Today in Meeting a member spoke of the Grimké sisters, two Quaker women who were blessed with a mission to end slavery and women's subjugation. Articulate and clear, they were traveling missionaries who shared their conviction for abolition and women's suffrage.
In their lifetimes, Sarah Moore Grimké (1792–1873) and Angelina Emily Grimké (1805–1879), they witnessed the Emancipation Proclamation and the Civil War, but it was not until 1920 that women were granted the right to vote.
As Quakers we often feel frustrated because we seek a world of equality and fairness, but are faced daily with the glacial pace of change in Congress and the hearts and minds of our fellow Americans who blithely accept the status quo or work against equality.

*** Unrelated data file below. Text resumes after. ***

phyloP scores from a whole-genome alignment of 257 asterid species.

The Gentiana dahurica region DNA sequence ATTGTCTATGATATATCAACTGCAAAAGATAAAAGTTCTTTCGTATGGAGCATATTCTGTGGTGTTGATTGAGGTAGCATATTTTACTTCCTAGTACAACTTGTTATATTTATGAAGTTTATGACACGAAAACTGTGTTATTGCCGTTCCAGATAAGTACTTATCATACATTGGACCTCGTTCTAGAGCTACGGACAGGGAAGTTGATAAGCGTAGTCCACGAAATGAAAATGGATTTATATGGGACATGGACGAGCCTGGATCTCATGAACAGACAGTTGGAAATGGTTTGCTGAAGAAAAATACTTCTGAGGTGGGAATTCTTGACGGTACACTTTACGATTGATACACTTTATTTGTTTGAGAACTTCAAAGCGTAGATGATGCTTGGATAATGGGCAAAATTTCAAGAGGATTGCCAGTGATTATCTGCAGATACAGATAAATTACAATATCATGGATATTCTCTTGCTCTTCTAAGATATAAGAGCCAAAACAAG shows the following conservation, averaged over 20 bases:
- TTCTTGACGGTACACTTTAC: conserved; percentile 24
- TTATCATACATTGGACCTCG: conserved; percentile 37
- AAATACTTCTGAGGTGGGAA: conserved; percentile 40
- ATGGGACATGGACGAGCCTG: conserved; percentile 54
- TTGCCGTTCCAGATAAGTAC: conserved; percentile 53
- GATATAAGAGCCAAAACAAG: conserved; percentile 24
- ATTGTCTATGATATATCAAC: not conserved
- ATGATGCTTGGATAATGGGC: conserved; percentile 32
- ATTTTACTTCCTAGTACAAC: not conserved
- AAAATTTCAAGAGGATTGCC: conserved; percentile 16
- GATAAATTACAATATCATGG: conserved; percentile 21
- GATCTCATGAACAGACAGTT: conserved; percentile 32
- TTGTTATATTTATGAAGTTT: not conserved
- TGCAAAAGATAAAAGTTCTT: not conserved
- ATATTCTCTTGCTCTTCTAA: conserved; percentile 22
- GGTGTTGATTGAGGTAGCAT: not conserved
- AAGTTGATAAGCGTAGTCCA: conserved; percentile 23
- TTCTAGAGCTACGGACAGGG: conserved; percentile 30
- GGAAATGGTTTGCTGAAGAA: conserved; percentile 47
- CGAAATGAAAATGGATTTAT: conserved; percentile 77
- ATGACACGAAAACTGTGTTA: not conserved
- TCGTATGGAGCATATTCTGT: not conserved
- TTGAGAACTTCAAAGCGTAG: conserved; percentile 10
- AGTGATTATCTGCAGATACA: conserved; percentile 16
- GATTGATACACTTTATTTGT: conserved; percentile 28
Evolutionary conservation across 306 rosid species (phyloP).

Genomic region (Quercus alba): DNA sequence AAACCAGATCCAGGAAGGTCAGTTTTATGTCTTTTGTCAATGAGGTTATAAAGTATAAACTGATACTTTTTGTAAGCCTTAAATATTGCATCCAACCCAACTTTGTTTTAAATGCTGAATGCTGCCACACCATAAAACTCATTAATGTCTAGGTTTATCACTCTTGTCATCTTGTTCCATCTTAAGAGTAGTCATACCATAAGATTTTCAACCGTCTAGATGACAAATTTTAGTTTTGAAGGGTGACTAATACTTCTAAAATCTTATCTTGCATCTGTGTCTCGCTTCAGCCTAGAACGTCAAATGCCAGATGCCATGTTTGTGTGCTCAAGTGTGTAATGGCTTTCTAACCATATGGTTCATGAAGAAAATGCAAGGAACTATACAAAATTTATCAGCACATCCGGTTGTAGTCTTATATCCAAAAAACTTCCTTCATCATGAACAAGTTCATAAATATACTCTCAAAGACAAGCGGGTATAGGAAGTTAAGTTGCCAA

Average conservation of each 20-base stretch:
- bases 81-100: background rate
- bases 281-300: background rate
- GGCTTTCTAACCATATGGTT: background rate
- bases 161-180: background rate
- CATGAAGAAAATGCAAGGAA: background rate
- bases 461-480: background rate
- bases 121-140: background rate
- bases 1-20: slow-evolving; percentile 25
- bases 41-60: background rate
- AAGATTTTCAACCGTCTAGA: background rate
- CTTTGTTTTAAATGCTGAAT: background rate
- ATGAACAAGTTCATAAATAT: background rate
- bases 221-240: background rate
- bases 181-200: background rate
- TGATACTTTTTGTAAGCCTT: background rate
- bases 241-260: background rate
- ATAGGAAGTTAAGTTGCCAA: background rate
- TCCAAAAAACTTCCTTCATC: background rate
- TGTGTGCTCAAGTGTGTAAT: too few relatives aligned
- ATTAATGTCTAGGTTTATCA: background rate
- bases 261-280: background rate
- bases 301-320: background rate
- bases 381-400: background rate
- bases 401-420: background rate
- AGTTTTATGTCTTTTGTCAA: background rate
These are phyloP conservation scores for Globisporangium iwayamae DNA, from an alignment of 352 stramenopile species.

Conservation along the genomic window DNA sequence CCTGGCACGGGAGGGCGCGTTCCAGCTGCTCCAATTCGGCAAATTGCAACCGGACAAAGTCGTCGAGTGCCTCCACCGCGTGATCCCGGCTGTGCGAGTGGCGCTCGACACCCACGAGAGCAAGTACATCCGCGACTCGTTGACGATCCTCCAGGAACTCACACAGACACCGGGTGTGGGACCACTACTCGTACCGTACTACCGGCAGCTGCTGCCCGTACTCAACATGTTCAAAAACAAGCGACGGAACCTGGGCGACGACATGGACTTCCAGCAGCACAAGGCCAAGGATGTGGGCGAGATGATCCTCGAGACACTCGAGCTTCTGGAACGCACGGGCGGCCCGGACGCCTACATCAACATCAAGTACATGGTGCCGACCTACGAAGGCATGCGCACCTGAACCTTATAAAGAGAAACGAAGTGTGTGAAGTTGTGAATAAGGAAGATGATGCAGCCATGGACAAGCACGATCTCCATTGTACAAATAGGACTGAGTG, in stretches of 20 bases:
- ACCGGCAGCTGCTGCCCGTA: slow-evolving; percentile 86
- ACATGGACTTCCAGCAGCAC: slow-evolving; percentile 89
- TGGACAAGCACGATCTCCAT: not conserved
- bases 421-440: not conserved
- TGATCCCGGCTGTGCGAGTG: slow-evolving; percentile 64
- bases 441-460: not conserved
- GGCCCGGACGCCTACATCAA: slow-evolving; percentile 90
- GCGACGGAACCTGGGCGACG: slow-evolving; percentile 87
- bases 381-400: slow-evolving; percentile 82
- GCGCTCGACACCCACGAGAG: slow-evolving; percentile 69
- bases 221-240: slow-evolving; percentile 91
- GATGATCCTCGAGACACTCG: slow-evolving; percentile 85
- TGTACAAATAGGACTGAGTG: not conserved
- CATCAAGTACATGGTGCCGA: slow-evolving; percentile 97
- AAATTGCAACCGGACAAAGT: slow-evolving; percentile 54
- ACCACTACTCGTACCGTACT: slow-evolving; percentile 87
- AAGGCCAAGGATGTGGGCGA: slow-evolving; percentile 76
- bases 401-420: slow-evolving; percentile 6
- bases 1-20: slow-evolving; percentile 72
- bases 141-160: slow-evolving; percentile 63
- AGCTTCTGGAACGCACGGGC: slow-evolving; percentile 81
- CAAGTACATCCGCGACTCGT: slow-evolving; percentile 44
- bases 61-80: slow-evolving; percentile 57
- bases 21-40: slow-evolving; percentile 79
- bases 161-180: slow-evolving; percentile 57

The message in today's meeting was that all movements take time and we must take the long view and know that our participation in change, while seemingly small, will turn the tide in the long term. Specifically what was said was "grassroots movements bring change." and while we "support the legislative agenda of FCNL (Friends Committee on National Legislation) we should also be out in the street."
We can't wait for Congress or the President to make changes. Government is the last entity to fully grasp the will of the people. Margaret Mead said it best: "Never doubt that a small group of thoughtful, committed citizens can change the world; indeed, it's the only thing that ever has."
Today young people are demanding change. They are just a few years away from voting. If we value equality, community, peace, and integrity, we ought to be doing everything we can to support them in the halls of Congress ... and out in the streets!